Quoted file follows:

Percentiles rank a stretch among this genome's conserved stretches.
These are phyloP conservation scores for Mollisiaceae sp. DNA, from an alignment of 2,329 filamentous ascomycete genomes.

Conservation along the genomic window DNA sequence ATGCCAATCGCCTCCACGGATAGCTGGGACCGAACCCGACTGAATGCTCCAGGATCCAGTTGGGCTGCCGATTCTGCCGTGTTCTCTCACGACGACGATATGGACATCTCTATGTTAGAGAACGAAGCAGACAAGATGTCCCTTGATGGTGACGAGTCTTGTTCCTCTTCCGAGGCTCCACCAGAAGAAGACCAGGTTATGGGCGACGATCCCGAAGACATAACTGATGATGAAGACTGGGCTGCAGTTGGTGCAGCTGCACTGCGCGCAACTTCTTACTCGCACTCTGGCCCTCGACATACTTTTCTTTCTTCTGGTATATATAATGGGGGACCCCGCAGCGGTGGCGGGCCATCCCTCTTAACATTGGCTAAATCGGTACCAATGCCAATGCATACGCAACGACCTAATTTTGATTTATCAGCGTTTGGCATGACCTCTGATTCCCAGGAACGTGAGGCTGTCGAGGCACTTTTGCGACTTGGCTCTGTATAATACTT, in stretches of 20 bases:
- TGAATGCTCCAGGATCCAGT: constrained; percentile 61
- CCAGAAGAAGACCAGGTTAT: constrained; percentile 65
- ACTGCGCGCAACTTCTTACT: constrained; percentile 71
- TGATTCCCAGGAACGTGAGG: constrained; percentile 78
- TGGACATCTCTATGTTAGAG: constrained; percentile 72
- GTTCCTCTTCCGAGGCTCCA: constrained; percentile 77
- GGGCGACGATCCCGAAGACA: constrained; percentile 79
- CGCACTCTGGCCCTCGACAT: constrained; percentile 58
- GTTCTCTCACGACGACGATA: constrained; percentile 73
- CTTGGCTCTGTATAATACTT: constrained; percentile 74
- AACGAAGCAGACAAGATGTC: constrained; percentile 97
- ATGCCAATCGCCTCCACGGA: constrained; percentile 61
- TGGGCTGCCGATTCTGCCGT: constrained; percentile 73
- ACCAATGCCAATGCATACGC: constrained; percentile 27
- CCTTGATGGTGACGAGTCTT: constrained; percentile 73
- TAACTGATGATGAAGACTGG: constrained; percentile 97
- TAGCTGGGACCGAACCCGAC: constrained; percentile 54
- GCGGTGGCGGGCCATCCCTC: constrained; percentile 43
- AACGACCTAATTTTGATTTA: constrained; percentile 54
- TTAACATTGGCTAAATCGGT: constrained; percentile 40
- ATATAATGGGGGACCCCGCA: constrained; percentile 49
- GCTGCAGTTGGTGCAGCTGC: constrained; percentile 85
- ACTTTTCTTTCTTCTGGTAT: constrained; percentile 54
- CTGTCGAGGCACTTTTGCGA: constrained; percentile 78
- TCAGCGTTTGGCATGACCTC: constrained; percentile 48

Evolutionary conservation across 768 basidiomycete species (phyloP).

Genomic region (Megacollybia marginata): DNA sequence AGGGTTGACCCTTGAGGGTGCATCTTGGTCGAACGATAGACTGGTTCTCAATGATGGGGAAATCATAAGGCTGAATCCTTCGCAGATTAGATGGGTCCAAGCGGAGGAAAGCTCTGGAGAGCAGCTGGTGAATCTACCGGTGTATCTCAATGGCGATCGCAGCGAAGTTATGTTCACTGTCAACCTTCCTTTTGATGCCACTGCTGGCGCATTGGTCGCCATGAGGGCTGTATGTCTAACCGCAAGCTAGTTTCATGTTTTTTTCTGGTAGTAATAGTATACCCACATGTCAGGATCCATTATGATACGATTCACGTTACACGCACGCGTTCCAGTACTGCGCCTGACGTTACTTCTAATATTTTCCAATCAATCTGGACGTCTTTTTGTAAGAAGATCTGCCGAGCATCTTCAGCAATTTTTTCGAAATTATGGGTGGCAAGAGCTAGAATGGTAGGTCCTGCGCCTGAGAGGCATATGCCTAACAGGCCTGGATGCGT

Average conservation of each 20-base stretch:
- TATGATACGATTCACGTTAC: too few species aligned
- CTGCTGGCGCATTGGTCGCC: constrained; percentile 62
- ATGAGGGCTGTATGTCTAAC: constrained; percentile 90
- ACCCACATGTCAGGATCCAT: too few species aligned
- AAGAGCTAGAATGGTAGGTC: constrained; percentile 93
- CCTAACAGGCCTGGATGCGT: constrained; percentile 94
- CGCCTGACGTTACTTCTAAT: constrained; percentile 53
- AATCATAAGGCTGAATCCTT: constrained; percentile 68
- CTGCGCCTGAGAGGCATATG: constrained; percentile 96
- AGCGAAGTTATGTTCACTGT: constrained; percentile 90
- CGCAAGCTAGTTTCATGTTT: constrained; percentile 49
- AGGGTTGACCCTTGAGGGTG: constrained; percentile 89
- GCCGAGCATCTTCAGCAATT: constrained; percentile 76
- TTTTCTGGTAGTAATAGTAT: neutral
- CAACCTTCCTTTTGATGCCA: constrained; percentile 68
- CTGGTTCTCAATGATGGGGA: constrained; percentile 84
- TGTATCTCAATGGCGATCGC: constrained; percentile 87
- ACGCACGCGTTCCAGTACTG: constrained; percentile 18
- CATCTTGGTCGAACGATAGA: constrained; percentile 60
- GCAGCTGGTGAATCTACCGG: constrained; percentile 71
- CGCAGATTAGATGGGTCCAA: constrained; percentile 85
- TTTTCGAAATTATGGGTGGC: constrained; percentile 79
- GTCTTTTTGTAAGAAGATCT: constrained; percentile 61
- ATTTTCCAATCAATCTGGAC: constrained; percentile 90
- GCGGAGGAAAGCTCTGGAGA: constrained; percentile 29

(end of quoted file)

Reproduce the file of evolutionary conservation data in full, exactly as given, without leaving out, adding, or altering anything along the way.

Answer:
Percentiles rank a stretch among this genome's conserved stretches.
These are phyloP conservation scores for Mollisiaceae sp. DNA, from an alignment of 2,329 filamentous ascomycete genomes.

Conservation along the genomic window DNA sequence ATGCCAATCGCCTCCACGGATAGCTGGGACCGAACCCGACTGAATGCTCCAGGATCCAGTTGGGCTGCCGATTCTGCCGTGTTCTCTCACGACGACGATATGGACATCTCTATGTTAGAGAACGAAGCAGACAAGATGTCCCTTGATGGTGACGAGTCTTGTTCCTCTTCCGAGGCTCCACCAGAAGAAGACCAGGTTATGGGCGACGATCCCGAAGACATAACTGATGATGAAGACTGGGCTGCAGTTGGTGCAGCTGCACTGCGCGCAACTTCTTACTCGCACTCTGGCCCTCGACATACTTTTCTTTCTTCTGGTATATATAATGGGGGACCCCGCAGCGGTGGCGGGCCATCCCTCTTAACATTGGCTAAATCGGTACCAATGCCAATGCATACGCAACGACCTAATTTTGATTTATCAGCGTTTGGCATGACCTCTGATTCCCAGGAACGTGAGGCTGTCGAGGCACTTTTGCGACTTGGCTCTGTATAATACTT, in stretches of 20 bases:
- TGAATGCTCCAGGATCCAGT: constrained; percentile 61
- CCAGAAGAAGACCAGGTTAT: constrained; percentile 65
- ACTGCGCGCAACTTCTTACT: constrained; percentile 71
- TGATTCCCAGGAACGTGAGG: constrained; percentile 78
- TGGACATCTCTATGTTAGAG: constrained; percentile 72
- GTTCCTCTTCCGAGGCTCCA: constrained; percentile 77
- GGGCGACGATCCCGAAGACA: constrained; percentile 79
- CGCACTCTGGCCCTCGACAT: constrained; percentile 58
- GTTCTCTCACGACGACGATA: constrained; percentile 73
- CTTGGCTCTGTATAATACTT: constrained; percentile 74
- AACGAAGCAGACAAGATGTC: constrained; percentile 97
- ATGCCAATCGCCTCCACGGA: constrained; percentile 61
- TGGGCTGCCGATTCTGCCGT: constrained; percentile 73
- ACCAATGCCAATGCATACGC: constrained; percentile 27
- CCTTGATGGTGACGAGTCTT: constrained; percentile 73
- TAACTGATGATGAAGACTGG: constrained; percentile 97
- TAGCTGGGACCGAACCCGAC: constrained; percentile 54
- GCGGTGGCGGGCCATCCCTC: constrained; percentile 43
- AACGACCTAATTTTGATTTA: constrained; percentile 54
- TTAACATTGGCTAAATCGGT: constrained; percentile 40
- ATATAATGGGGGACCCCGCA: constrained; percentile 49
- GCTGCAGTTGGTGCAGCTGC: constrained; percentile 85
- ACTTTTCTTTCTTCTGGTAT: constrained; percentile 54
- CTGTCGAGGCACTTTTGCGA: constrained; percentile 78
- TCAGCGTTTGGCATGACCTC: constrained; percentile 48

Evolutionary conservation across 768 basidiomycete species (phyloP).

Genomic region (Megacollybia marginata): DNA sequence AGGGTTGACCCTTGAGGGTGCATCTTGGTCGAACGATAGACTGGTTCTCAATGATGGGGAAATCATAAGGCTGAATCCTTCGCAGATTAGATGGGTCCAAGCGGAGGAAAGCTCTGGAGAGCAGCTGGTGAATCTACCGGTGTATCTCAATGGCGATCGCAGCGAAGTTATGTTCACTGTCAACCTTCCTTTTGATGCCACTGCTGGCGCATTGGTCGCCATGAGGGCTGTATGTCTAACCGCAAGCTAGTTTCATGTTTTTTTCTGGTAGTAATAGTATACCCACATGTCAGGATCCATTATGATACGATTCACGTTACACGCACGCGTTCCAGTACTGCGCCTGACGTTACTTCTAATATTTTCCAATCAATCTGGACGTCTTTTTGTAAGAAGATCTGCCGAGCATCTTCAGCAATTTTTTCGAAATTATGGGTGGCAAGAGCTAGAATGGTAGGTCCTGCGCCTGAGAGGCATATGCCTAACAGGCCTGGATGCGT

Average conservation of each 20-base stretch:
- TATGATACGATTCACGTTAC: too few species aligned
- CTGCTGGCGCATTGGTCGCC: constrained; percentile 62
- ATGAGGGCTGTATGTCTAAC: constrained; percentile 90
- ACCCACATGTCAGGATCCAT: too few species aligned
- AAGAGCTAGAATGGTAGGTC: constrained; percentile 93
- CCTAACAGGCCTGGATGCGT: constrained; percentile 94
- CGCCTGACGTTACTTCTAAT: constrained; percentile 53
- AATCATAAGGCTGAATCCTT: constrained; percentile 68
- CTGCGCCTGAGAGGCATATG: constrained; percentile 96
- AGCGAAGTTATGTTCACTGT: constrained; percentile 90
- CGCAAGCTAGTTTCATGTTT: constrained; percentile 49
- AGGGTTGACCCTTGAGGGTG: constrained; percentile 89
- GCCGAGCATCTTCAGCAATT: constrained; percentile 76
- TTTTCTGGTAGTAATAGTAT: neutral
- CAACCTTCCTTTTGATGCCA: constrained; percentile 68
- CTGGTTCTCAATGATGGGGA: constrained; percentile 84
- TGTATCTCAATGGCGATCGC: constrained; percentile 87
- ACGCACGCGTTCCAGTACTG: constrained; percentile 18
- CATCTTGGTCGAACGATAGA: constrained; percentile 60
- GCAGCTGGTGAATCTACCGG: constrained; percentile 71
- CGCAGATTAGATGGGTCCAA: constrained; percentile 85
- TTTTCGAAATTATGGGTGGC: constrained; percentile 79
- GTCTTTTTGTAAGAAGATCT: constrained; percentile 61
- ATTTTCCAATCAATCTGGAC: constrained; percentile 90
- GCGGAGGAAAGCTCTGGAGA: constrained; percentile 29